The World from the best authorities.
1798 (undated) 8 x 15 in (20.32 x 38.1 cm)
An extremely rare and unusual map of the world. Printed in 1798, this is one of the first maps of the world published for general audiences in the New World. While lacking in the refinement commonly seen in European maps of the same period, this map is worthy of special note by collectors as a fine example of early American cartography. Map depicts the entire world on a hemisphere projection. Geographically offers a few curious anomalies and curiosities. Alaska is expressed in its general form if bloated and inflated in the Aleutian region. Depicts several oddities in the South Pacific including 'Davis's Land and 'Land Seen by Quiros.' 'Davis's Land' appeared on a few charts in the later part of the 19th century and was supposedly discovered by Captain Davis 1722. It was claimed that 'Davis's Land' was a large body of land south and slightly to the east of the Galapagos Islands. Some suppose it to have been Easter Island, while others simply suggest that it was a complete fabrication. Antarctica is shown sketchily as Terra Australis, Cape Circumcision, and the Gulf of Sebastian. In Australia, or New Holland as it is labeled, Tasmania (Van Diemen's Land) is attached to the Australian mainland. In east Asia, map depicts the Sea of Korea, Yeso Island, and mysterious Company's Land. Prepared by Rollinson for John Payne's New Universal Geography and I. Low's New Encyclopedia.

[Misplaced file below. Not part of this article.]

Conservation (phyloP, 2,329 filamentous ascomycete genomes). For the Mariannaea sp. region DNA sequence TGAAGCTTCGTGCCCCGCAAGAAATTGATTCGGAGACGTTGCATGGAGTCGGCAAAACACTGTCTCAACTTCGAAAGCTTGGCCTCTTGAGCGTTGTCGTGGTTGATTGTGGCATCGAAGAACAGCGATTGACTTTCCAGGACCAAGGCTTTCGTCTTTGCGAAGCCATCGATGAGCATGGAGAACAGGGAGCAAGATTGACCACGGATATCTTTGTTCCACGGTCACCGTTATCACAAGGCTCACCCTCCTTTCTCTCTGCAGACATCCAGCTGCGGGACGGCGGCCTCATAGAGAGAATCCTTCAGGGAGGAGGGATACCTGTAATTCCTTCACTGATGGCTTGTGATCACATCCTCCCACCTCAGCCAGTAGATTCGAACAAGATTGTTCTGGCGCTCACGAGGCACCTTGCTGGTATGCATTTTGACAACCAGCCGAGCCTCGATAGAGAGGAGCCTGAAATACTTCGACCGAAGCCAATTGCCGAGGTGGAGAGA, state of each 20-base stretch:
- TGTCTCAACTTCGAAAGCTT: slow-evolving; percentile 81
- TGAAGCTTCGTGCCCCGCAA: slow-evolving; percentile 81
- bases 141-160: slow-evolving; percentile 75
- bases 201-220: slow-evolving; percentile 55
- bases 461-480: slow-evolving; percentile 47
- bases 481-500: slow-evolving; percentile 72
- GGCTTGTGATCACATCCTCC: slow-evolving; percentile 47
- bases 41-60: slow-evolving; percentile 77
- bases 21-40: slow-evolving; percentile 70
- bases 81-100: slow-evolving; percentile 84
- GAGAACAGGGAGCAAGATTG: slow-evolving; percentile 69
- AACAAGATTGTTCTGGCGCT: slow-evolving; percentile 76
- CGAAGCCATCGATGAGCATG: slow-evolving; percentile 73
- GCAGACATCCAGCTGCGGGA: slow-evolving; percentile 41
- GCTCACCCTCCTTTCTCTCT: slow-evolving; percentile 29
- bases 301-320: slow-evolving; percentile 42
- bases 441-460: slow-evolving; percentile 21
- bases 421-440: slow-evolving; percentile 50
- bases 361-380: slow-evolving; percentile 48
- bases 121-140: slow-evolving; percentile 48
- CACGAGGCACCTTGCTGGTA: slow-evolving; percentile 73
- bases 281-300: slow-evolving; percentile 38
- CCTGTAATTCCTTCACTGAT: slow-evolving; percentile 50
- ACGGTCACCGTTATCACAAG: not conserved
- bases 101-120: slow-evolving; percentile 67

John Payne (fl. c. 1780 - c. 1800) was a little known American cartographer and map publisher working in New York and Philadelphia in the last years of the 19th century. He is a somewhat mysterious figure of which little is known, but his work is important as one of the first examples of American commercial cartography. His most important work is the 1798-9 issue of Payne's New and Complete Universal Geography.
Very good condition. Original folds. Minor age toning. Else clean. Blank on verso.
Wheat, James Clements and Brun, Maps and Charts Published in America before 1800; a Bibliography, #40. Phillips (Atlases) 4303-1. Smith, ”Realms of Gold”: A Catalogue of Maps in the Library of the American Philosophical Society, #78b. East Asian Library, Map Collection, EAMC 096. Kerry, Robert, A General History and Collection of Voyages and Travels, page 267-9.